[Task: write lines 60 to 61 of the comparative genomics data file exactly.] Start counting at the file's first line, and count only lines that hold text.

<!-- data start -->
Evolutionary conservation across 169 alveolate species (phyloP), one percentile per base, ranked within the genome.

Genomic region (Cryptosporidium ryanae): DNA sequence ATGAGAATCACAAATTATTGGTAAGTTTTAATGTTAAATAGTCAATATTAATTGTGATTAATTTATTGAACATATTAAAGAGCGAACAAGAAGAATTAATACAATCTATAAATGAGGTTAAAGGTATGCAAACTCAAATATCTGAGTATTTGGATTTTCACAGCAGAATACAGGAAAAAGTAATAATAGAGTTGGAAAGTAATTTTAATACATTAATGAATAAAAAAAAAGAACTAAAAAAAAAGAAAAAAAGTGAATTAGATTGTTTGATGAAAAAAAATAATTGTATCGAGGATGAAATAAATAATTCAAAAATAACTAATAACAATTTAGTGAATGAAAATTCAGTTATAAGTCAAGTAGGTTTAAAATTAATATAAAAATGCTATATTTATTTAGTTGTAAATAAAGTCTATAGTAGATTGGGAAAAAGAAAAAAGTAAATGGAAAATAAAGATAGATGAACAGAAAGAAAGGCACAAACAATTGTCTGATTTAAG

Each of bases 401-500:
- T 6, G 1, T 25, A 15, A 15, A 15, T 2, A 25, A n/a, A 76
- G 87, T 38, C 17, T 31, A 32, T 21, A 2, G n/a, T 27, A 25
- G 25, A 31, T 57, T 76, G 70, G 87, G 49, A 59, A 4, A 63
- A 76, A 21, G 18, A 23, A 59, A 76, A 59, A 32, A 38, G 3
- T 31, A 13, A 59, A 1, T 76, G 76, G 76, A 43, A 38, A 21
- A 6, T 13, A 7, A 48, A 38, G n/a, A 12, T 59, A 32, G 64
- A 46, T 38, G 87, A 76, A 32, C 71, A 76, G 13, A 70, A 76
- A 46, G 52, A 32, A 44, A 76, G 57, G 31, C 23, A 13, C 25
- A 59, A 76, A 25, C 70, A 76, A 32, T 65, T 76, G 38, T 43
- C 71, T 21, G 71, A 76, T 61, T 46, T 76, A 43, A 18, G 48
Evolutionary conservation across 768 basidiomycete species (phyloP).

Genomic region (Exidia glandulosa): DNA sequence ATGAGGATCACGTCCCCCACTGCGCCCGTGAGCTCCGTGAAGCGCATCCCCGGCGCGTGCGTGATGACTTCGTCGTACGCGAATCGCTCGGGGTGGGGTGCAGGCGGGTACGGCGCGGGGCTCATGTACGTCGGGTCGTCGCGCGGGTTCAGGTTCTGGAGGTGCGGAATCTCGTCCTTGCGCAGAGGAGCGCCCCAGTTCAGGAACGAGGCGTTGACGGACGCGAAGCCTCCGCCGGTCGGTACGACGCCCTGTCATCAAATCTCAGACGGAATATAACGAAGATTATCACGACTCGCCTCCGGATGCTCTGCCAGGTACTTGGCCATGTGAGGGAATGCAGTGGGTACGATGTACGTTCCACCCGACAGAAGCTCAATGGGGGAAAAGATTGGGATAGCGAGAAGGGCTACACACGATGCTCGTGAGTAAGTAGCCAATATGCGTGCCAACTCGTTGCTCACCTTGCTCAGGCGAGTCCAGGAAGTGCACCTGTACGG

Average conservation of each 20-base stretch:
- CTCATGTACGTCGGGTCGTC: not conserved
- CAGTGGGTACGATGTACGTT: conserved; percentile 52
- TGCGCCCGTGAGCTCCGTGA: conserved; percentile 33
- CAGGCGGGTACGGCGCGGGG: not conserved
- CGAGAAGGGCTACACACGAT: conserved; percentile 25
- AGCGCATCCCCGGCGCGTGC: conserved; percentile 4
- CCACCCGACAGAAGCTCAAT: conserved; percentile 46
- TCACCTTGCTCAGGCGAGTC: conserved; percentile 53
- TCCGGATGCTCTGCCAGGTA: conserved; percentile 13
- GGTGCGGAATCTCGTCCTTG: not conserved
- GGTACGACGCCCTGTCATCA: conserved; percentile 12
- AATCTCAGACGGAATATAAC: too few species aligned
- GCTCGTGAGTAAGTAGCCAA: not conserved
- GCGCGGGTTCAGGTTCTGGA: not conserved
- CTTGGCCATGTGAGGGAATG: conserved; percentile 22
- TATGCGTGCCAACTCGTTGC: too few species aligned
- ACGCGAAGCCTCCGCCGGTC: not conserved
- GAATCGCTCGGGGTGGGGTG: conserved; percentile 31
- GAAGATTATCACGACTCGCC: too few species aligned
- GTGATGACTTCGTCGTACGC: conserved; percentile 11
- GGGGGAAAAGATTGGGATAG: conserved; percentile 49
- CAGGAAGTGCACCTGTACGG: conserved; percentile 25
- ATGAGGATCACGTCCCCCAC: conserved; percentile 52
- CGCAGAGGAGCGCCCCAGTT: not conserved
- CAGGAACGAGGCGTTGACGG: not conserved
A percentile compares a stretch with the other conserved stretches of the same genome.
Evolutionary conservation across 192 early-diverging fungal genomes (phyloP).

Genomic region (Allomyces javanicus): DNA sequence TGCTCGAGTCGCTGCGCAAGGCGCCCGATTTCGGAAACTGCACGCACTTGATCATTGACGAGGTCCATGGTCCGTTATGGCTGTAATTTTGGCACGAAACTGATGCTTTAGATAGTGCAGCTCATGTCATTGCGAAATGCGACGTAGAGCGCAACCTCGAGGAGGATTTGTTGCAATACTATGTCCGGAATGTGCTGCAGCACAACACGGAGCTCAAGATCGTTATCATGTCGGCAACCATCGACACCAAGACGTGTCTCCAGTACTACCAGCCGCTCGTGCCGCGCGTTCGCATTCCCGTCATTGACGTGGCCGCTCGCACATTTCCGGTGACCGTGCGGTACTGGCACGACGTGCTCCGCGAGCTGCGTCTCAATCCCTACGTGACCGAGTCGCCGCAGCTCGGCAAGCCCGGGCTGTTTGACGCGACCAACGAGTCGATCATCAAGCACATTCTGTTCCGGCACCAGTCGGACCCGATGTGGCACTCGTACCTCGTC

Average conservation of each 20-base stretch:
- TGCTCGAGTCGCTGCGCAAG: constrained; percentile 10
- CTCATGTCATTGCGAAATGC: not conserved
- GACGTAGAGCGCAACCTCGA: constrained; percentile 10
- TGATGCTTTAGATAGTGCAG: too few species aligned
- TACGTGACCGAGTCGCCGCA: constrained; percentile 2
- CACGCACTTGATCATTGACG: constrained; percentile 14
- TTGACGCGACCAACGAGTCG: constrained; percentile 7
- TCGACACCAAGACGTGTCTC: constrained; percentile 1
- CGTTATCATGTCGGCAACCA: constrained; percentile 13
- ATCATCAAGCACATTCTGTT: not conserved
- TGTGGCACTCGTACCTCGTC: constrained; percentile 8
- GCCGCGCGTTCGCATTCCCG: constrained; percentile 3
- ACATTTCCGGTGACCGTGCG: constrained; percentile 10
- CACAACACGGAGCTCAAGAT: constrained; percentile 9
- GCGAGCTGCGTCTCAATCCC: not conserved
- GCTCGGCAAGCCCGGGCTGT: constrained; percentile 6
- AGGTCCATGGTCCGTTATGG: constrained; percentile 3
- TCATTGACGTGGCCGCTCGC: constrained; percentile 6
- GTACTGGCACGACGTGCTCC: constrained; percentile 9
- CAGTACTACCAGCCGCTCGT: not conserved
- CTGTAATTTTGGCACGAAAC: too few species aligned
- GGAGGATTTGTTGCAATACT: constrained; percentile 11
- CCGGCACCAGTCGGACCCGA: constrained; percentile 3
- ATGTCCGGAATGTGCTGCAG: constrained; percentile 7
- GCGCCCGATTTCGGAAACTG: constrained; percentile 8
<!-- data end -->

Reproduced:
- GCGAGCTGCGTCTCAATCCC: not conserved
- GCTCGGCAAGCCCGGGCTGT: constrained; percentile 6